Some months from now, the DA’s Office will announce that no charges will be filed against the officers in Sand City, Seaside or Monterey. KSBW will tell the world that the officers have been “cleared of any wrongdoing.” A depleted press corps won’t get around to asking for reports stemming from the DA’s investigation and even if a request is made, prosecutors will claim investigative privilege.
By then, there will have been at least three internal affairs investigations that will have looked closely at the procedures and whether any protocols were violated. If any problems are noted, they will be dealt with, or not, internally, with no public pronouncements. Even if serious problems are noted, it is unlikely that the information will ever make its way even as far as the appropriate city council.
In other words, it will be left to law enforcement and law enforcement alone to determine if there are better ways to handle such potentially tragic situations.
So what’s the alternative? Simple. Police agencies should be required to provide the public with a reasonably detailed accounting of the events leading up to a fatal encounter and a reasonably detailed accounting of the encounter itself. If the subject was armed, how was he armed? What was the weapon? After the shooting at the car dealership, there was some confusion over whether Clark had fired his weapon. Did he or didn’t he?
In the case of Donald Miller, what is department policy for determining whether someone is released from custody or placed on a mental hold? How did the release of Miller square with that policy?
In Sand City, was there a compelling reason for officers to move in when and where they did?
That is not a question the Sand City Police Department wants to see discussed in public, for two reasons, one legitimate. First, too much information swirling around could complicate a difficult investigation. But, second, there is at least some chance that someone didn’t do exactly the right thing and could be embarrassed if that was made public.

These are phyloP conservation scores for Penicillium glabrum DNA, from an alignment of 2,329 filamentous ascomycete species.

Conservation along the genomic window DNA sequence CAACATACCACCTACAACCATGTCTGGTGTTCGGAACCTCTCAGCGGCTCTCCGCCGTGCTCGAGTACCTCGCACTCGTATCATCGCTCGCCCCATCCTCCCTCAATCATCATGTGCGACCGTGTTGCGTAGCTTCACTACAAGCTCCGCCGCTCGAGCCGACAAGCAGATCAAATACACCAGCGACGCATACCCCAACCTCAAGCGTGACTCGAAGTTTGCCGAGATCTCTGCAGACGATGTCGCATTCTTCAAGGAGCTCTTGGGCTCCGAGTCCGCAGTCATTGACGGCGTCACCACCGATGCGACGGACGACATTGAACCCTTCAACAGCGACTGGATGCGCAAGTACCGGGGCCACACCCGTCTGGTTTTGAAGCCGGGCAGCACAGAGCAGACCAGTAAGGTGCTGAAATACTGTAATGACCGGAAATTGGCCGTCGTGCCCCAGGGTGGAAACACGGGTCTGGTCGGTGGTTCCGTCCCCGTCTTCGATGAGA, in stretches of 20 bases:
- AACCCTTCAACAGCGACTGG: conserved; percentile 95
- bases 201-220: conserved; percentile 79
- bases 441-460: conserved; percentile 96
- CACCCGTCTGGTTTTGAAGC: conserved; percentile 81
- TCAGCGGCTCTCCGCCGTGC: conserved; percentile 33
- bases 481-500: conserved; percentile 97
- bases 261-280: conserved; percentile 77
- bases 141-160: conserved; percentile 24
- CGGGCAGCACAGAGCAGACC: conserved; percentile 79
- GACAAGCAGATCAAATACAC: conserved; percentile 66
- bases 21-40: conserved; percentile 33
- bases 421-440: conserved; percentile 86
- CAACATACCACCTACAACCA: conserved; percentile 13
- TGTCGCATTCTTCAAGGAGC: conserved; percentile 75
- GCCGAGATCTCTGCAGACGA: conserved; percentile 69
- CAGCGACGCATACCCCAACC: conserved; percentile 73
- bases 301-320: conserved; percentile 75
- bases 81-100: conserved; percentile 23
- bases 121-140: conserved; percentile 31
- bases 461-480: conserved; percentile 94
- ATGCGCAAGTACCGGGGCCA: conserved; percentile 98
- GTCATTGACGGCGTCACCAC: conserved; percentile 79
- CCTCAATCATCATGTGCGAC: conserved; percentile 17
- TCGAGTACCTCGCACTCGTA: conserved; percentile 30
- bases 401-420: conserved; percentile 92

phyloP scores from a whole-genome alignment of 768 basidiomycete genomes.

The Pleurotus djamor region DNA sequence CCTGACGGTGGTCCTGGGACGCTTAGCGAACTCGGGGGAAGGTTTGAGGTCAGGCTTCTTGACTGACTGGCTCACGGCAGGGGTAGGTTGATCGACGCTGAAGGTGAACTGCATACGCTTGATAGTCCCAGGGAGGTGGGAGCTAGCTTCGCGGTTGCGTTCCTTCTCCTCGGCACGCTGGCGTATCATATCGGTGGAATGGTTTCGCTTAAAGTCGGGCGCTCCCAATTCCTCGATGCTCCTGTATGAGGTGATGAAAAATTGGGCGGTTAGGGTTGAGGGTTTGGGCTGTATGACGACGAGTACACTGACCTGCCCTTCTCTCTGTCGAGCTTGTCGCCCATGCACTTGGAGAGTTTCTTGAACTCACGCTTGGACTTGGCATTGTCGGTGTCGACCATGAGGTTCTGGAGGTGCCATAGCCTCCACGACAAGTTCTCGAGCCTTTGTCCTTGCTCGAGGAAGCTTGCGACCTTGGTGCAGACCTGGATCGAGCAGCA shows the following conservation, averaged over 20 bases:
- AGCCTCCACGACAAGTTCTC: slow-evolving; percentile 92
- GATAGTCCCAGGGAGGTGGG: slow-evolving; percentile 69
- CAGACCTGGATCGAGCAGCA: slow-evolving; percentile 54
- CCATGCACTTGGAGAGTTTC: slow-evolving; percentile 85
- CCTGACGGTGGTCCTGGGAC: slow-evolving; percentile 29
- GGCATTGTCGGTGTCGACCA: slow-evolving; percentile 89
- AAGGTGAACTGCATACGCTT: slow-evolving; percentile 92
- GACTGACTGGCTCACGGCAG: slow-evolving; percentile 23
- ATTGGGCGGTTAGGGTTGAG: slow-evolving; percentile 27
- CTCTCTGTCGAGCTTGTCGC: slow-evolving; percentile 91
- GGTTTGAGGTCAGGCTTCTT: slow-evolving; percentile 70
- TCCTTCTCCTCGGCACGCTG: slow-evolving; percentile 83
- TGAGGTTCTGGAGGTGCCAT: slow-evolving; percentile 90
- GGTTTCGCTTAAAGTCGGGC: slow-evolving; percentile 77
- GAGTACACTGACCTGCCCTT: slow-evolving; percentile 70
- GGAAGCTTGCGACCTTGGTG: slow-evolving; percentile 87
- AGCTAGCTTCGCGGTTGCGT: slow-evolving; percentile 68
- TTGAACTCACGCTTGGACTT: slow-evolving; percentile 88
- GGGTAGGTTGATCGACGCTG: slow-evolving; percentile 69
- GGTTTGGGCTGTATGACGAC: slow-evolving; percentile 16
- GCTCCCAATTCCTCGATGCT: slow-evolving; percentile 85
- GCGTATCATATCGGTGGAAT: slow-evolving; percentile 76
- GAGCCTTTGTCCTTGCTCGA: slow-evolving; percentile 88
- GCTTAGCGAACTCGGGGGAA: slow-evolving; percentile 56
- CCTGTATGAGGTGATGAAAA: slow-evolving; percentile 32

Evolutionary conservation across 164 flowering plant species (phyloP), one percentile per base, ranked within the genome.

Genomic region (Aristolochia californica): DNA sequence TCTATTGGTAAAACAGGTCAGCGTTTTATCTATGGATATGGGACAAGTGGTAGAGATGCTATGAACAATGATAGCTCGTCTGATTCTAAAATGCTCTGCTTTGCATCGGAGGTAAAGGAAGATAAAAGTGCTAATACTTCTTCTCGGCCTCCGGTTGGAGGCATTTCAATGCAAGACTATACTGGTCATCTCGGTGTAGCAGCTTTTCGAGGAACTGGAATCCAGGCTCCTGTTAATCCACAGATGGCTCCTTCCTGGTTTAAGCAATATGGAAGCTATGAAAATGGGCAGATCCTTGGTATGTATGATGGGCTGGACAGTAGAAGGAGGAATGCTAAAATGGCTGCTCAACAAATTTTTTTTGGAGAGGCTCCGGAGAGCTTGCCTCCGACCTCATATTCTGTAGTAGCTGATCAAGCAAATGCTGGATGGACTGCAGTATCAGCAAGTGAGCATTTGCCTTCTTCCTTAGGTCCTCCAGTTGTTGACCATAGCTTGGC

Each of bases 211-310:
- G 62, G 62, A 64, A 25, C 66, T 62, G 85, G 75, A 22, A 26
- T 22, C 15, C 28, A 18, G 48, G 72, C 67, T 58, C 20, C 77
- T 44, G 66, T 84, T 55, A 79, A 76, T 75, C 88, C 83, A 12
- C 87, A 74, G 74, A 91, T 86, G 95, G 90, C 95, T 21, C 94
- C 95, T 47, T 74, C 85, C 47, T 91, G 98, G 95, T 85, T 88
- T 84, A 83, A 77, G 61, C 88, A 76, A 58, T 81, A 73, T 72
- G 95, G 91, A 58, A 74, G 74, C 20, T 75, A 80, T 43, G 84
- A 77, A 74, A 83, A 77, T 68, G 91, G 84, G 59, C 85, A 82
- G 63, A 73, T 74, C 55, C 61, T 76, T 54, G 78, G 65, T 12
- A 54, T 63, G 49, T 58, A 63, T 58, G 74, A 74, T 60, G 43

Unfortunately, Salinas police have considerably more experience with such things and, as a result, they have taken considerable heat, some justified, much of it not. At the same time, they have done a relatively good job of providing the public with meaningful accounts of fatal encounters. There have been times when the administration was perhaps too quick to pronounce judgment on the appropriateness of the department’s actions, but the public interest was simultaneously served by a relatively open accounting of what had transpired. It is not the worst model for other departments.
Law enforcement in the 21st century is a remarkably difficult and complex operation and so is calculating the correct formula for how it intersects with the public and serves interests beyond its own. It is obvious, however, that the law enforcement establishment has used the public’s trust to wrap itself in a shell that is making it more and more difficult for the civilian community to exercise even the most basic oversight.
If the police agencies involved choose not to let the public take a look inside, the various city councils should step in. Individual council members may be reluctant for fear of being accused of being anti-law enforcement or fear of attracting litigation. The facts are that good police departments are made stronger by regular exposure to the light and that the personal-injury lawyers hardly need an invitation to become involved.
When law enforcement takes a life, police procedures should become more transparent, not less. The goal of the resulting inquiries should not be to protect those involved from scrutiny or liability but to work toward minimizing the potential for similar results in the future.